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GoldPanDan

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  1. I mean I always figured some if not most of the finds were staged just because you cant have the camera rolling 24/7 but its still something to watch. Ill have to check out some of the other shows suggested on here ๐Ÿ™‚
  2. Feeling bored in the cold. Anyone know when Aussie Gold Hunters season 7 starts??
  3. Oh ya Gerry, I know my goose egg days are coming (There's been a couple, I may have exaggerated slightly ๐Ÿคซ). 17" coil would be cool but I gotta get that house built first! I do need to get that 10" for my GB2 for some dredge tailings and some coil covers from you sometime here when you're back from vacation.
  4. I have come to the conclusion that Minelab has discovered alchemy with the GPX6000. It is the only logical conclusion as to why I find gold everytime I go out with it. It must have something to do with all the calculations of the onboard computers and the frequencies of the the pulses into the soil. Maybe a modified flux capacitor is hiding in there. ๐Ÿ˜† Maybe Steve Herschbach has some info on this?? ๐Ÿค”
  5. I got to run the DD for one day about a month ago on my 6. I will say, I was very impressed with its response to EMI. The weekend before that I was in a small gulch that has powerlines running over over the top end of the gulch. I had to stay at the bottom end, about 2-300' away from the power lines with the mono. The DD coil allowed me to detect right underneath the power lines. No noise. Worked beautifully. Didnt get any gold that day but did pick up small lead shot (along with a billion other pieces of trash). AFreakofNature was with me that day with his equinox and we were able to be within 5' of each other! But thats the only time I've used the DD so far. I will most likely need it again in the near future as some of my next locations to check next year are near powerlines as well.
  6. That is a nice looking nugget you got there Rob! That nugget must have been close to the range that the 6 can reach because I had a solid 4.25g nugget at 14" and while it wasn't loud it was definitely noticeable. Or the range of the 6 drops off dramatically somewhere between. But totally agree based off what little I know of the 7 it should outperform the 6 on larger at depth. (otherwise ML would be screwed on their 7000 production lol) Also since there has been some talks of different types of coils. Is there a good thread or book or anything of the sorts that would dive into how coil designs affects depth and sensitivity? Or is that all the secret sauce that every company hold onto.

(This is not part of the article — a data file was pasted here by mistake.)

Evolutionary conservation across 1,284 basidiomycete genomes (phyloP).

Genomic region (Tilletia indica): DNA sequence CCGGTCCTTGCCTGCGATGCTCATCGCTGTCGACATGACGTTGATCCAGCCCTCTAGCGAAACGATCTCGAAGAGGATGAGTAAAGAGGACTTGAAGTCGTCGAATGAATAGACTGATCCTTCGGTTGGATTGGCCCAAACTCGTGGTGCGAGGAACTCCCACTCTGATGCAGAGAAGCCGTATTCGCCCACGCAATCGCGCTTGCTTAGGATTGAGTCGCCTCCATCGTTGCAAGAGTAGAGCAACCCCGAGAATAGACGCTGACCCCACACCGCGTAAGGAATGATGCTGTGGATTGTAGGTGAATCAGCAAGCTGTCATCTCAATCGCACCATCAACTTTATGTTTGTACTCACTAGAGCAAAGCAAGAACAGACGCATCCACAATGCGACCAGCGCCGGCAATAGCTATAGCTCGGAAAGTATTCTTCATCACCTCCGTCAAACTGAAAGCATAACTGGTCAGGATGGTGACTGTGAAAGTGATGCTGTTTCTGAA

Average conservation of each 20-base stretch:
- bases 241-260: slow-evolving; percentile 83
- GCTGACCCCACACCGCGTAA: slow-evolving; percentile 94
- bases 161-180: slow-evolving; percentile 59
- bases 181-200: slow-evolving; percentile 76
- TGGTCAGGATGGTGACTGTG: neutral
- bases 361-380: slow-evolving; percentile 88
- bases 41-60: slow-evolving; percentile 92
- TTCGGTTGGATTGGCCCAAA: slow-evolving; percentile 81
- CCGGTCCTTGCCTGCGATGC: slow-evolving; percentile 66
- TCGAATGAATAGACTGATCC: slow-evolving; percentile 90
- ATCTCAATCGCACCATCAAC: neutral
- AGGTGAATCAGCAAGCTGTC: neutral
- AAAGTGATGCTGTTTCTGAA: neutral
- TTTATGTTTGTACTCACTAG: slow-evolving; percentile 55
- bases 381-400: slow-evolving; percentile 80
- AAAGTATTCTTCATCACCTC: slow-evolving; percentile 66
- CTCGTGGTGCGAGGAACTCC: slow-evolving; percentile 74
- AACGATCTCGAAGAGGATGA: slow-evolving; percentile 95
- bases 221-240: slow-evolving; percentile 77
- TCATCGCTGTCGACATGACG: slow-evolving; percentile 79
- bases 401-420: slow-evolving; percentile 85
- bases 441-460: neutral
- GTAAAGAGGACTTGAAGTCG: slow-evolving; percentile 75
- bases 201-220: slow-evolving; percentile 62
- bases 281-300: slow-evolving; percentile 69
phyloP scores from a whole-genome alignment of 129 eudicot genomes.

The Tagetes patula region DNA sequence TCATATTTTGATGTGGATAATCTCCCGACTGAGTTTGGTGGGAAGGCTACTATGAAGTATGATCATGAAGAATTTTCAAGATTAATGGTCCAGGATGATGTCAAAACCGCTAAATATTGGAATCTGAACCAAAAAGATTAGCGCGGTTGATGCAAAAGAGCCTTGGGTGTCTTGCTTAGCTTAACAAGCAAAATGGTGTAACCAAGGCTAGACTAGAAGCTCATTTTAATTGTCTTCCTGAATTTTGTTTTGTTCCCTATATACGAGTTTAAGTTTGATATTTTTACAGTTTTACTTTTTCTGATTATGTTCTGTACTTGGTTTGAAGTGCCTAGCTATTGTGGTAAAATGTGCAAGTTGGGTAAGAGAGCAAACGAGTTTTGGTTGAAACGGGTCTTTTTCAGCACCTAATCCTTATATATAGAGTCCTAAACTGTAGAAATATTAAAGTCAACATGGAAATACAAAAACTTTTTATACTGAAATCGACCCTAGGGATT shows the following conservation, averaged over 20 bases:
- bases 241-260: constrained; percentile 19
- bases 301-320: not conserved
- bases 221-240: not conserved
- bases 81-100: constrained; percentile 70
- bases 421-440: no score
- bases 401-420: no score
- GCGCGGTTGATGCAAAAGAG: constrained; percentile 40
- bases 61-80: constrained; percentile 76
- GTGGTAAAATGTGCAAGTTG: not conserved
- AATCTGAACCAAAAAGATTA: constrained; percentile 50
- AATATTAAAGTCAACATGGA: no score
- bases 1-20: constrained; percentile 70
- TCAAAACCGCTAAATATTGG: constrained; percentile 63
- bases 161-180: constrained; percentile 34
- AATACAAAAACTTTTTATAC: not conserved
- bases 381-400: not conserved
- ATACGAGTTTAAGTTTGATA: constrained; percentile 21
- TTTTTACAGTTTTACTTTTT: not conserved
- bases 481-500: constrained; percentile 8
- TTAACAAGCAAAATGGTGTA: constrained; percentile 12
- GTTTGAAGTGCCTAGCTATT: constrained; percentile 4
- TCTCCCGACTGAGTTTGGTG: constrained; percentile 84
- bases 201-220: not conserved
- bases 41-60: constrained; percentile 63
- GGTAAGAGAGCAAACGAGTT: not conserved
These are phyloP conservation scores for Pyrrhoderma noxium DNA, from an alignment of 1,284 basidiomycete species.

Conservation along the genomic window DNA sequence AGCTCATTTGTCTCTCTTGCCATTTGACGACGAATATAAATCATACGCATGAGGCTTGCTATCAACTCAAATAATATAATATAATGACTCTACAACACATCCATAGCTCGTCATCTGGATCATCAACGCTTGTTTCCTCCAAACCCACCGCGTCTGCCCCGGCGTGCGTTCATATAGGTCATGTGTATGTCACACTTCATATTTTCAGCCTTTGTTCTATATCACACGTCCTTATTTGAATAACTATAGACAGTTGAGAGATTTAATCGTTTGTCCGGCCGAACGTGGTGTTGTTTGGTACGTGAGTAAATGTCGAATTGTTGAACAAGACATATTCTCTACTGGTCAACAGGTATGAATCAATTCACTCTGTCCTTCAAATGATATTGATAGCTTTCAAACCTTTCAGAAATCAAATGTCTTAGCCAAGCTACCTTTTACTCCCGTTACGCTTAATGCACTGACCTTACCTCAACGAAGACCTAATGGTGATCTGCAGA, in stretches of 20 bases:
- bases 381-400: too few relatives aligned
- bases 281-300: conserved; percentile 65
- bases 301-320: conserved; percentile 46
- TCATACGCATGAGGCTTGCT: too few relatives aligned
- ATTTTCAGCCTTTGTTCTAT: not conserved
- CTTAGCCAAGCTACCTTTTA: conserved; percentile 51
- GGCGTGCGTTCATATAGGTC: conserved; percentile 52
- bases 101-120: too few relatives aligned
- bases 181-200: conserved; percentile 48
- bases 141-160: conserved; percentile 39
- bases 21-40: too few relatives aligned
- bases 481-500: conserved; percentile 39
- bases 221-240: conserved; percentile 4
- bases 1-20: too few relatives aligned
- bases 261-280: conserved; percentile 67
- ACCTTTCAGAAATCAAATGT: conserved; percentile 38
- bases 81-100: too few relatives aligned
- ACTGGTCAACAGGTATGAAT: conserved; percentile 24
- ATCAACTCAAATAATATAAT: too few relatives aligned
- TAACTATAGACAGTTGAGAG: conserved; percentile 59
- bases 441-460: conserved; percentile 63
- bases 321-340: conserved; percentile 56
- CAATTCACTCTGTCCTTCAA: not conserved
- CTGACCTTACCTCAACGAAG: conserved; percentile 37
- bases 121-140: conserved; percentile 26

7. Nice Finds! One mans trash (or burn barrel) is another mans nugget patch! lol
  8. Thats funny. I think the same thing about mowing the lawn when im detecting. ๐Ÿ˜† I used to mow the parks and cemetery at my home town working for the city when I was in high school and by mid summer when the grass stops growing you had to kinda keep a mental map in your head of where you mowed. (I definitely missed areas still) This is one reason why its always good to go over the area different directions too
  9. I dont mind the shaft twisting. It usually takes a pretty good force to make it twist and its easy enough to twist back. Pushing down on the ground and then twist it back. Also can be really handy to be able to twist it when you are on the edge of old workings or on a hillside. I also tend to find myself liking the controls turned in towards me. Just more comfortable. The only time I really had any issue is when the shaft was wet from a misty day. I could see a nice fix to be is to have longer locks. The added surface area would allow for more friction between the collar and the shaft which would in turn make it harder to twist.